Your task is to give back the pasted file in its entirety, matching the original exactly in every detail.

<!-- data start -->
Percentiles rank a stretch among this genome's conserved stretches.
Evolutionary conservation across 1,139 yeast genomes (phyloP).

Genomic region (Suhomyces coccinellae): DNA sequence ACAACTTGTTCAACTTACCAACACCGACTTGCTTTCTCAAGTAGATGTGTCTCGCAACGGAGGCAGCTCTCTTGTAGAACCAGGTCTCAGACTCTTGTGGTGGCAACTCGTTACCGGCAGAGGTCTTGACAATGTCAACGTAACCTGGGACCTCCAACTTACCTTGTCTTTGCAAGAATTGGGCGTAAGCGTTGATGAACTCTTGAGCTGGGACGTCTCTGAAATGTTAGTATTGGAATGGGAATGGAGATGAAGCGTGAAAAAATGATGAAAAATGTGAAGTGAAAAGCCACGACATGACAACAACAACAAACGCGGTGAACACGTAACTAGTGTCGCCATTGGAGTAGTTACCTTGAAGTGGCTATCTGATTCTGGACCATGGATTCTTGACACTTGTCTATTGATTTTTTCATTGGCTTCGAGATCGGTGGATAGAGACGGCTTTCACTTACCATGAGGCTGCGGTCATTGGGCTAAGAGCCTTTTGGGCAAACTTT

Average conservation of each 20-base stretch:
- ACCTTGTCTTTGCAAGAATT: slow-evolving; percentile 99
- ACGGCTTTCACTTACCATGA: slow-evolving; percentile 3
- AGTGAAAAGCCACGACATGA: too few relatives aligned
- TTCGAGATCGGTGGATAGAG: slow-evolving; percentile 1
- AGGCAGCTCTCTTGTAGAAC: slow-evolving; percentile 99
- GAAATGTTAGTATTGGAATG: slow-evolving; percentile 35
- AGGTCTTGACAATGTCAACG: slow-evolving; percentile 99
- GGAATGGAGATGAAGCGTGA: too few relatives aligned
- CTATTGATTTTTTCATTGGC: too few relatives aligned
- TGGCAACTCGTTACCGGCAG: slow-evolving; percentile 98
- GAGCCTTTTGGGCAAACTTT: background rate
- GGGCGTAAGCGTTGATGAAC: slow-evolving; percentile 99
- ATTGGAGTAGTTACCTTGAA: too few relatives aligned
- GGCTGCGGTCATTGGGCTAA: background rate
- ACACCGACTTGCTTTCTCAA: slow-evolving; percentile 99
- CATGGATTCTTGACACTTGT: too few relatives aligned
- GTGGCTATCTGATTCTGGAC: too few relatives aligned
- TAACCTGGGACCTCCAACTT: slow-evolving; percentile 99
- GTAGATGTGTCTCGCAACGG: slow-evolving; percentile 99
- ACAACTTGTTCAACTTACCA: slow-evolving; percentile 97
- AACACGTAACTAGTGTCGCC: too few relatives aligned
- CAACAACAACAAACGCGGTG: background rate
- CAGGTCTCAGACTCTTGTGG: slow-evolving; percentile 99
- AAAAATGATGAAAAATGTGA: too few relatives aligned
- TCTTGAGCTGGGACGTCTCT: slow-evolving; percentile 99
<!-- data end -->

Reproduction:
Percentiles rank a stretch among this genome's conserved stretches.
Evolutionary conservation across 1,139 yeast genomes (phyloP).

Genomic region (Suhomyces coccinellae): DNA sequence ACAACTTGTTCAACTTACCAACACCGACTTGCTTTCTCAAGTAGATGTGTCTCGCAACGGAGGCAGCTCTCTTGTAGAACCAGGTCTCAGACTCTTGTGGTGGCAACTCGTTACCGGCAGAGGTCTTGACAATGTCAACGTAACCTGGGACCTCCAACTTACCTTGTCTTTGCAAGAATTGGGCGTAAGCGTTGATGAACTCTTGAGCTGGGACGTCTCTGAAATGTTAGTATTGGAATGGGAATGGAGATGAAGCGTGAAAAAATGATGAAAAATGTGAAGTGAAAAGCCACGACATGACAACAACAACAAACGCGGTGAACACGTAACTAGTGTCGCCATTGGAGTAGTTACCTTGAAGTGGCTATCTGATTCTGGACCATGGATTCTTGACACTTGTCTATTGATTTTTTCATTGGCTTCGAGATCGGTGGATAGAGACGGCTTTCACTTACCATGAGGCTGCGGTCATTGGGCTAAGAGCCTTTTGGGCAAACTTT

Average conservation of each 20-base stretch:
- ACCTTGTCTTTGCAAGAATT: slow-evolving; percentile 99
- ACGGCTTTCACTTACCATGA: slow-evolving; percentile 3
- AGTGAAAAGCCACGACATGA: too few relatives aligned
- TTCGAGATCGGTGGATAGAG: slow-evolving; percentile 1
- AGGCAGCTCTCTTGTAGAAC: slow-evolving; percentile 99
- GAAATGTTAGTATTGGAATG: slow-evolving; percentile 35
- AGGTCTTGACAATGTCAACG: slow-evolving; percentile 99
- GGAATGGAGATGAAGCGTGA: too few relatives aligned
- CTATTGATTTTTTCATTGGC: too few relatives aligned
- TGGCAACTCGTTACCGGCAG: slow-evolving; percentile 98
- GAGCCTTTTGGGCAAACTTT: background rate
- GGGCGTAAGCGTTGATGAAC: slow-evolving; percentile 99
- ATTGGAGTAGTTACCTTGAA: too few relatives aligned
- GGCTGCGGTCATTGGGCTAA: background rate
- ACACCGACTTGCTTTCTCAA: slow-evolving; percentile 99
- CATGGATTCTTGACACTTGT: too few relatives aligned
- GTGGCTATCTGATTCTGGAC: too few relatives aligned
- TAACCTGGGACCTCCAACTT: slow-evolving; percentile 99
- GTAGATGTGTCTCGCAACGG: slow-evolving; percentile 99
- ACAACTTGTTCAACTTACCA: slow-evolving; percentile 97
- AACACGTAACTAGTGTCGCC: too few relatives aligned
- CAACAACAACAAACGCGGTG: background rate
- CAGGTCTCAGACTCTTGTGG: slow-evolving; percentile 99
- AAAAATGATGAAAAATGTGA: too few relatives aligned
- TCTTGAGCTGGGACGTCTCT: slow-evolving; percentile 99